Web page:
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Sept. 16 —Pressure is mounting on Republican leaders to unveil a stopgap measure to fund the federal government and begin moving it through the House and Senate before current funding expires at the end of the month.
Amid concern that delays could risk another shutdown, Senate Majority Leader Mitch McConnell (R-Ky.) set a new deadline to have a continuing resolution ready for lawmakers to review Sept. 19. An initial test vote on the CR is expected late in the day.
Action on a CR ensuring government funds through Dec. 9 is the only item standing in the way of lawmakers and their plan to head back to the campaign trail. But McConnell is said to be still likely to require most of the week to finish the CR, leaving the timing of House action still uncertain.
Passage of a stopgap to avoid a replay of the 2013 shutdown after current funds expire Sept. 30 is needed because none of the 12 regular appropriations bills to fund the government have been finalized and sent to President Barack Obama's desk.
McConnell and other lawmakers planned to use the weekend to nail down the details of a deal that also will provide $1.1 billion or more to combat the Zika virus and possibly some funds for Louisiana and other storm-ravaged states. Democrats were also arguing for aid for Flint, Mich., and funding for opioid abuse programs.
But both sides said time is increasingly short. House Minority Whip Steny Hoyer (D-Md.) said the House has actually only eight legislative days after it returns the evening of Sept. 20, with only five of those being full work days.
“The CR, hopefully, will be a document on which we have consensus on all its parts,” Hoyer said.
McConnell had planned to have the Senate sign off on the CR by Sept. 16 and then leave town until after the elections. After that, Republicans' plans called for the House to consider the CR as its last item of business. But those plans ran aground amid tough negotiations with Senate Minority Leader Harry Reid (D-Nev.) and other Democrats Republican leaders are counting on to help deliver votes for the package (See previous story, 09/16/16).
McConnell switched a vote on whether to move on to the vehicle (H.R. 5325) for the CR from Sept. 15 to the evening of Sept. 19 to buy more time for the talks.
“We're continuing to negotiate text for the short-term CR, the Zika bill, and moving the vote until Monday night will allow us to move forward next week,” McConnell said as senators left without taking up the matter.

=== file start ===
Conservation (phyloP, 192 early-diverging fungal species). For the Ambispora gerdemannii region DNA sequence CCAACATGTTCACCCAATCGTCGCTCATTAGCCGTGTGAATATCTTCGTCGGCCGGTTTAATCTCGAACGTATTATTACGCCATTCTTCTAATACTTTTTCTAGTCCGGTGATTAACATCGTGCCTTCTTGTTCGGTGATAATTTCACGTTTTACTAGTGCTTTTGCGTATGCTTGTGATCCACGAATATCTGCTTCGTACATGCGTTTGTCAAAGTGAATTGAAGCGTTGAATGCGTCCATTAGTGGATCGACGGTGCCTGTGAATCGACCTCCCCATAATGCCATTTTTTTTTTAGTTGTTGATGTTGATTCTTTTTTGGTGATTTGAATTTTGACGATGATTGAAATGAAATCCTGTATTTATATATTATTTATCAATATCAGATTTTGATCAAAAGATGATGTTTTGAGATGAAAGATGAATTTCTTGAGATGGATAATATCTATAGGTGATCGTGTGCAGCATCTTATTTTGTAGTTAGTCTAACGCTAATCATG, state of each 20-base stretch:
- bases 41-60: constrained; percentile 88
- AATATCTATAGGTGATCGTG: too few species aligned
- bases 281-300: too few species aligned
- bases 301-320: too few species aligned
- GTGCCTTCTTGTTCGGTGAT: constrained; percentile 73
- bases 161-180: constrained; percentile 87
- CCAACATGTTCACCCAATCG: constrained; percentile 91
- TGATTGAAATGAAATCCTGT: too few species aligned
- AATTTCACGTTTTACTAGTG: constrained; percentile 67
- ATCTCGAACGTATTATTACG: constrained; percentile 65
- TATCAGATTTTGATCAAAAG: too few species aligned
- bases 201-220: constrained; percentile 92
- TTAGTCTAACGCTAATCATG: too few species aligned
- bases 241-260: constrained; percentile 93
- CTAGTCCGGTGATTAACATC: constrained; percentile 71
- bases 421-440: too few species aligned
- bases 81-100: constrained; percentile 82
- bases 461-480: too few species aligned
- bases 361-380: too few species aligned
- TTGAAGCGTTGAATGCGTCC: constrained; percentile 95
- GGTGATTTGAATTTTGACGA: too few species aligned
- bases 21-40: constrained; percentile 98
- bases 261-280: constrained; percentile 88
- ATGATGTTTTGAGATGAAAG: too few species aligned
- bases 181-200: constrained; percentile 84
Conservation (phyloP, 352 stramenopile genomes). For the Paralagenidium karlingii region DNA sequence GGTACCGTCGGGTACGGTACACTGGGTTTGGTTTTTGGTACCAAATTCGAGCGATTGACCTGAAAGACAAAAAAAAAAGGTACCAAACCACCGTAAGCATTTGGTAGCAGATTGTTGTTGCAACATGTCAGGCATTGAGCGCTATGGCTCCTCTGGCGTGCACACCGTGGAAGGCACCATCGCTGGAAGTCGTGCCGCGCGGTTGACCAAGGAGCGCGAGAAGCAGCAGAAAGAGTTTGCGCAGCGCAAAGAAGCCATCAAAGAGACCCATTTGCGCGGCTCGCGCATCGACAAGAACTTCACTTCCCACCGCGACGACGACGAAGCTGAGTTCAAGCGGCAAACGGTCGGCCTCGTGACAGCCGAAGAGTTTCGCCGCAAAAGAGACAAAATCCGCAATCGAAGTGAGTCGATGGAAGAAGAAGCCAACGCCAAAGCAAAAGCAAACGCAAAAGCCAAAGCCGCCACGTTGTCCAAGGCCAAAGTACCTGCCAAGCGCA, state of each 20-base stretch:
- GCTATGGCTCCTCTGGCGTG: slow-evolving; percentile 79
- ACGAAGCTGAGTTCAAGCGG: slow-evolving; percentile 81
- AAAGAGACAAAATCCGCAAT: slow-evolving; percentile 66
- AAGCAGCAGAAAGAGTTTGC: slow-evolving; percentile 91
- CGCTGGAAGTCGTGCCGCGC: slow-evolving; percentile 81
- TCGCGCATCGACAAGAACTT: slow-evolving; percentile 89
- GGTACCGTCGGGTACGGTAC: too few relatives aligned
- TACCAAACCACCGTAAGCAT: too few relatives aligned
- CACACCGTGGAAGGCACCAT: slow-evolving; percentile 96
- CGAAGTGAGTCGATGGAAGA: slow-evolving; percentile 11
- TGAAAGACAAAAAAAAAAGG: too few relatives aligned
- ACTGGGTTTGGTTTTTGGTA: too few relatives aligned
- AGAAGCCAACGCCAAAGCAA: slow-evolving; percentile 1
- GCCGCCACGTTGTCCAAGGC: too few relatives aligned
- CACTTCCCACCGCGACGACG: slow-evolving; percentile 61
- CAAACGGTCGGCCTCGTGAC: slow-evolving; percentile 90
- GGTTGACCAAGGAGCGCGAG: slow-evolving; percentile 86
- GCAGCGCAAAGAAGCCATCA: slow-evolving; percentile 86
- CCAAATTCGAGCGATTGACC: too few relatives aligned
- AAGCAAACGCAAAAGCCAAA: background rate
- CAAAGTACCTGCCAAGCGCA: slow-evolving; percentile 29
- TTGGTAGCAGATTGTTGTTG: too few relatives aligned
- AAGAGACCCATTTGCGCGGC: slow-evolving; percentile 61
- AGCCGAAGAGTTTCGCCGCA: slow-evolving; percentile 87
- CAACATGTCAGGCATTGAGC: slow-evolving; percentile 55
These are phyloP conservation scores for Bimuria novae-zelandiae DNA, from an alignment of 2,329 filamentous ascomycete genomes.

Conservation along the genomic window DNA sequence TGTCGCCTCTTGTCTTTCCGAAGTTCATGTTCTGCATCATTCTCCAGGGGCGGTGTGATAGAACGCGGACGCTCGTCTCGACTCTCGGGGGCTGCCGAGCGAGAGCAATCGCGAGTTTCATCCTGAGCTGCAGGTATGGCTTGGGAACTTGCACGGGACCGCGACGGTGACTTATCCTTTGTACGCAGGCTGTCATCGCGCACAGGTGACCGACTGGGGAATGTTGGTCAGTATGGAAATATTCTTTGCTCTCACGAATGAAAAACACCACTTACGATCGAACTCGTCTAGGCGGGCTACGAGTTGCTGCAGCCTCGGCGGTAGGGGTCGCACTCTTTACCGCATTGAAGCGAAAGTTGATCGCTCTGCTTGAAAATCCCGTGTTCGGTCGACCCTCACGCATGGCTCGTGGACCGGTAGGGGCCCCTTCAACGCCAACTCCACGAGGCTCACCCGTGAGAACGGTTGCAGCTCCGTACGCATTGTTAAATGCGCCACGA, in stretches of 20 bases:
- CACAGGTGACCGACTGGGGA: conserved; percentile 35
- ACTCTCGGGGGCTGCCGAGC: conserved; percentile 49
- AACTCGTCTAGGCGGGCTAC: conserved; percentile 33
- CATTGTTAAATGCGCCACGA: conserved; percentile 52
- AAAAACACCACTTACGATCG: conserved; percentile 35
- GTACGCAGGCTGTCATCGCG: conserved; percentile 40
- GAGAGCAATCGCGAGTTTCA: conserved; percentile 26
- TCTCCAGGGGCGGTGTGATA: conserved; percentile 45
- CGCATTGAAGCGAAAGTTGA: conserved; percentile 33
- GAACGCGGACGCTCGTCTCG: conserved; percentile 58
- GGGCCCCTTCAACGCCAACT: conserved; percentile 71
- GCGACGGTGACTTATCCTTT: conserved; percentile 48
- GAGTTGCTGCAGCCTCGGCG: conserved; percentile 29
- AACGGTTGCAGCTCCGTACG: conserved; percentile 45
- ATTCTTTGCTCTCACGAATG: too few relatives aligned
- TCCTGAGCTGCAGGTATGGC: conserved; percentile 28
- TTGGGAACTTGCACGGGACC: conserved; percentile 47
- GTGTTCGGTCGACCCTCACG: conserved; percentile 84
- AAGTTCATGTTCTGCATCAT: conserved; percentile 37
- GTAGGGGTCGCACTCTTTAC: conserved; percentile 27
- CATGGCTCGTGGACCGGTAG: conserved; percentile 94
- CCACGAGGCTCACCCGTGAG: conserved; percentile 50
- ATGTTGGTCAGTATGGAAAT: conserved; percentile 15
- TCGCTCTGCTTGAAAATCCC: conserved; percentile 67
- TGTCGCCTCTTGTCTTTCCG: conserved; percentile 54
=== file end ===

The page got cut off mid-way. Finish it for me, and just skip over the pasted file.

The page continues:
While lawmakers already agreed that the CR will extend at mostly current rates funding for most federal agencies and programs, negotiations were continuing over whether it will carry the $1.1 billion the Senate earlier approved to combat Zika or more of the $1.9 billion Obama requested on an “emergency” basis. Democrats also were fighting Republicans' insistence that Planned Parenthood affiliates won't receive any of the Zika monies.
The White House also made a late appeal to add in money to help Louisiana recover from flooding and also asked for aid for Flint to address drinking water contamination.
House Minority Leader Nancy Pelosi (D-Calif.) told reporters that she and other Democrats want the Flint money in the CR but acknowledged time is tight.
“[W]e should act quickly to remove all doubts that we will meet our deadline of September 30th,” Pelosi said.
Democrats' demands, however, aren't the only matters holding up the CR. In the Senate, debate could be prolonged if Sen. Ted Cruz (R-Texas) doesn't win the ban he wants to prevent the White House from transferring control over internet naming protocols.
Sen. Richard Shelby (R-Ala.), meanwhile, has urged conservatives to vote against the measure if it emerges from talks with language the White House wants to alter the Export-Import Bank's quorum requirements. Changing them is seen as making it easier for the bank to issue loans.
A coalition of Koch brothers-financed conservative groups wrote McConnell and Ryan Sept. 16 to voice opposition to the proposal.
“Attaching this quorum change to a [CR] is the latest in a line of efforts that subvert congressional processes. This provision would subvert the Senate approval process for board members of the Export-Import Bank and set a concerning precedent for future accountability,” said Freedom Partners, Americans for Prosperity, and other conservative groups.
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